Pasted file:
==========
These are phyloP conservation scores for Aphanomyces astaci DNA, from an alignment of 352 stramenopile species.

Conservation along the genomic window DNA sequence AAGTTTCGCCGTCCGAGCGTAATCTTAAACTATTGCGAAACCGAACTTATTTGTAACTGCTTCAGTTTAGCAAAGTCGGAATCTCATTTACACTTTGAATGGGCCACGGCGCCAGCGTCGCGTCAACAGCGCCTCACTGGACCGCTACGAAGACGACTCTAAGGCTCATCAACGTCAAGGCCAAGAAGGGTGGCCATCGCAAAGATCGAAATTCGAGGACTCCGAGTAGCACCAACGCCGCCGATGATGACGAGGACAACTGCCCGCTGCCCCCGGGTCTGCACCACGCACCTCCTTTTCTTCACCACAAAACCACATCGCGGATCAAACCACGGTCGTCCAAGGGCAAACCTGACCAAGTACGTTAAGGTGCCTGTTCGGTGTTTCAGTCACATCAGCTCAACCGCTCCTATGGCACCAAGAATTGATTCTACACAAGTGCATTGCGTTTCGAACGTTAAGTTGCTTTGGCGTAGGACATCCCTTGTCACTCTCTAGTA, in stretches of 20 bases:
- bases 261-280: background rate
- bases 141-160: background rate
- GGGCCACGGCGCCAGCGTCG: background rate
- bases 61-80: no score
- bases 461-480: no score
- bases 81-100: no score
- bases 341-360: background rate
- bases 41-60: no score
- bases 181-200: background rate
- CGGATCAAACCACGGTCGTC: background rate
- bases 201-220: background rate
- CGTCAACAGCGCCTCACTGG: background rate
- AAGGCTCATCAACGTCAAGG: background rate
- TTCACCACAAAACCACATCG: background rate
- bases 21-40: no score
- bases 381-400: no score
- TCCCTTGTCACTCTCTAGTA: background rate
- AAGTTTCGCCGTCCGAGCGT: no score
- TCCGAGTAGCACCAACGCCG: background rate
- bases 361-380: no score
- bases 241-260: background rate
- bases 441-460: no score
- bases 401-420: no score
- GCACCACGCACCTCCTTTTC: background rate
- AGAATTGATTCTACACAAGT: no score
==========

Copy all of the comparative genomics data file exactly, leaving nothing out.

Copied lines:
These are phyloP conservation scores for Aphanomyces astaci DNA, from an alignment of 352 stramenopile species.

Conservation along the genomic window DNA sequence AAGTTTCGCCGTCCGAGCGTAATCTTAAACTATTGCGAAACCGAACTTATTTGTAACTGCTTCAGTTTAGCAAAGTCGGAATCTCATTTACACTTTGAATGGGCCACGGCGCCAGCGTCGCGTCAACAGCGCCTCACTGGACCGCTACGAAGACGACTCTAAGGCTCATCAACGTCAAGGCCAAGAAGGGTGGCCATCGCAAAGATCGAAATTCGAGGACTCCGAGTAGCACCAACGCCGCCGATGATGACGAGGACAACTGCCCGCTGCCCCCGGGTCTGCACCACGCACCTCCTTTTCTTCACCACAAAACCACATCGCGGATCAAACCACGGTCGTCCAAGGGCAAACCTGACCAAGTACGTTAAGGTGCCTGTTCGGTGTTTCAGTCACATCAGCTCAACCGCTCCTATGGCACCAAGAATTGATTCTACACAAGTGCATTGCGTTTCGAACGTTAAGTTGCTTTGGCGTAGGACATCCCTTGTCACTCTCTAGTA, in stretches of 20 bases:
- bases 261-280: background rate
- bases 141-160: background rate
- GGGCCACGGCGCCAGCGTCG: background rate
- bases 61-80: no score
- bases 461-480: no score
- bases 81-100: no score
- bases 341-360: background rate
- bases 41-60: no score
- bases 181-200: background rate
- CGGATCAAACCACGGTCGTC: background rate
- bases 201-220: background rate
- CGTCAACAGCGCCTCACTGG: background rate
- AAGGCTCATCAACGTCAAGG: background rate
- TTCACCACAAAACCACATCG: background rate
- bases 21-40: no score
- bases 381-400: no score
- TCCCTTGTCACTCTCTAGTA: background rate
- AAGTTTCGCCGTCCGAGCGT: no score
- TCCGAGTAGCACCAACGCCG: background rate
- bases 361-380: no score
- bases 241-260: background rate
- bases 441-460: no score
- bases 401-420: no score
- GCACCACGCACCTCCTTTTC: background rate
- AGAATTGATTCTACACAAGT: no score